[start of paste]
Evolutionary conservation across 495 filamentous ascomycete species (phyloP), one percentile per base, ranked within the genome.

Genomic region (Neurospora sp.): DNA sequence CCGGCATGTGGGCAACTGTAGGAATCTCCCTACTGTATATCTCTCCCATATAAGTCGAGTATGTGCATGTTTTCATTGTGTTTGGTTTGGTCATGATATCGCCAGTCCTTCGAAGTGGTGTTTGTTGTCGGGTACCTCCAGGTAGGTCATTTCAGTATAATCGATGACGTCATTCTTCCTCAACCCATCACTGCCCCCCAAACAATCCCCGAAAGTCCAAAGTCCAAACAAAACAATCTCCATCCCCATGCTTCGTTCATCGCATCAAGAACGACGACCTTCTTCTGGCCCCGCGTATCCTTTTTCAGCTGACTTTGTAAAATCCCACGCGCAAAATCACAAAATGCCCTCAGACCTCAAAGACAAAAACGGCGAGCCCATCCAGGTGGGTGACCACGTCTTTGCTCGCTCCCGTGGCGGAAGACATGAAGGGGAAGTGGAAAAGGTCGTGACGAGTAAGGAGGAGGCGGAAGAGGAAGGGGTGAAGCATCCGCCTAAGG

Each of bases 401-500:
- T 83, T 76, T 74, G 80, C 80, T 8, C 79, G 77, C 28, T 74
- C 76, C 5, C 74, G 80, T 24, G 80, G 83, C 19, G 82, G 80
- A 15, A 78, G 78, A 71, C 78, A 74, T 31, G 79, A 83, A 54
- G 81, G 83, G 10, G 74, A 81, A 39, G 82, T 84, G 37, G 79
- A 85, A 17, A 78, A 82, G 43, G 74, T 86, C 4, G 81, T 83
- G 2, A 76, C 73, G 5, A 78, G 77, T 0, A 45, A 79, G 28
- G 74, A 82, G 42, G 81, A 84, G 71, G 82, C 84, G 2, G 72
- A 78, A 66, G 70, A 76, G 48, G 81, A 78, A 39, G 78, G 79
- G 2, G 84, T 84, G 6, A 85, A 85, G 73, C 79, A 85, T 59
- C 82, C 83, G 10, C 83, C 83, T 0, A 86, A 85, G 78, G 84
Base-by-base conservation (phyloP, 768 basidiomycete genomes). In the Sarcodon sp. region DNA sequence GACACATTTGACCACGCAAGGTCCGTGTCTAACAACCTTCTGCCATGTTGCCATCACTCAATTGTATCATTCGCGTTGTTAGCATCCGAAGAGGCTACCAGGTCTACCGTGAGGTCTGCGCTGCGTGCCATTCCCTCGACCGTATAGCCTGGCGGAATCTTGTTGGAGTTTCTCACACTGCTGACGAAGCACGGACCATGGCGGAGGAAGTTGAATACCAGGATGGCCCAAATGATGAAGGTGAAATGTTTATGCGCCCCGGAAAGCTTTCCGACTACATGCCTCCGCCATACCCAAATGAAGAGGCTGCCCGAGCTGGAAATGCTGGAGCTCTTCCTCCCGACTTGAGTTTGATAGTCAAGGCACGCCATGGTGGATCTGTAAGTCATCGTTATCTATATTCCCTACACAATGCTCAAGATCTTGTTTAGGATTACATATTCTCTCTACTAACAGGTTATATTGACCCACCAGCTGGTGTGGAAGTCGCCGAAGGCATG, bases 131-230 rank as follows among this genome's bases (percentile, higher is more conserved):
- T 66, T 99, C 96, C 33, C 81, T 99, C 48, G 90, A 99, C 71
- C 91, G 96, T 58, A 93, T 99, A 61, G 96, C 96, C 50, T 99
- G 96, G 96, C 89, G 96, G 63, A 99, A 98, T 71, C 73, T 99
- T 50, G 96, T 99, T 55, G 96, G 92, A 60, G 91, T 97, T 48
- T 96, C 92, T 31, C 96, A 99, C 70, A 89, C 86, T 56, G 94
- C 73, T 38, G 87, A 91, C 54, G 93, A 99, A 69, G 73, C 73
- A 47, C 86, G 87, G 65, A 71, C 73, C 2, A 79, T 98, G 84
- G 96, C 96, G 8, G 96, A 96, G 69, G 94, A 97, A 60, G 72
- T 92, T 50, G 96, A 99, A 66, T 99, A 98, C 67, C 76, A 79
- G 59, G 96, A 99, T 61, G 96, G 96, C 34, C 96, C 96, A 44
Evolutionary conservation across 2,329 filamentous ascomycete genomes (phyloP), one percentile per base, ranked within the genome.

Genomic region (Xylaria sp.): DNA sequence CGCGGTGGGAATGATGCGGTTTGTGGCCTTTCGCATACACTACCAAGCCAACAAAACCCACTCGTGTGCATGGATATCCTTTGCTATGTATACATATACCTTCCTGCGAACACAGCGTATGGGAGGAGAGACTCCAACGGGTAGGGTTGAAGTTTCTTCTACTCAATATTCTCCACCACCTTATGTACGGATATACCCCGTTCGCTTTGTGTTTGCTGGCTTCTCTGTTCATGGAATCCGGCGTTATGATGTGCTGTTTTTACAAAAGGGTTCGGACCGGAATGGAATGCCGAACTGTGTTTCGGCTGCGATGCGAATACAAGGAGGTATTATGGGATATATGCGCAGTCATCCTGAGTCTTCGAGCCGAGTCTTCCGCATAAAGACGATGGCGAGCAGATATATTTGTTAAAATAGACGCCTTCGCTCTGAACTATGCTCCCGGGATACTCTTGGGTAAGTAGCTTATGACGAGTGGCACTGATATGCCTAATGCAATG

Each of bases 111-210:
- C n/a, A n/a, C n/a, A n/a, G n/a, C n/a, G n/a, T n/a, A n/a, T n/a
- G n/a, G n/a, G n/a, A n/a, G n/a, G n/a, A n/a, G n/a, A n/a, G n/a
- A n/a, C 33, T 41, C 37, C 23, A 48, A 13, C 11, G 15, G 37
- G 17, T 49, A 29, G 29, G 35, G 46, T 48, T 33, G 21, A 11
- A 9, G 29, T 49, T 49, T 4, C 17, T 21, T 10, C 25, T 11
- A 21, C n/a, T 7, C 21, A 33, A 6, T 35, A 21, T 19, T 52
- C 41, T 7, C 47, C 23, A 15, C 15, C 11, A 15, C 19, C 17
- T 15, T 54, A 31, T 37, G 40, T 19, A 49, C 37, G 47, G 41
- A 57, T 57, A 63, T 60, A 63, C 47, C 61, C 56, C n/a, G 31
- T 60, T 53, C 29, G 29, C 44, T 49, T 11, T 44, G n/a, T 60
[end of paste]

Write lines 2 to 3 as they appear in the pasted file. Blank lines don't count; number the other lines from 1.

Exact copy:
Genomic region (Neurospora sp.): DNA sequence CCGGCATGTGGGCAACTGTAGGAATCTCCCTACTGTATATCTCTCCCATATAAGTCGAGTATGTGCATGTTTTCATTGTGTTTGGTTTGGTCATGATATCGCCAGTCCTTCGAAGTGGTGTTTGTTGTCGGGTACCTCCAGGTAGGTCATTTCAGTATAATCGATGACGTCATTCTTCCTCAACCCATCACTGCCCCCCAAACAATCCCCGAAAGTCCAAAGTCCAAACAAAACAATCTCCATCCCCATGCTTCGTTCATCGCATCAAGAACGACGACCTTCTTCTGGCCCCGCGTATCCTTTTTCAGCTGACTTTGTAAAATCCCACGCGCAAAATCACAAAATGCCCTCAGACCTCAAAGACAAAAACGGCGAGCCCATCCAGGTGGGTGACCACGTCTTTGCTCGCTCCCGTGGCGGAAGACATGAAGGGGAAGTGGAAAAGGTCGTGACGAGTAAGGAGGAGGCGGAAGAGGAAGGGGTGAAGCATCCGCCTAAGG

Each of bases 401-500: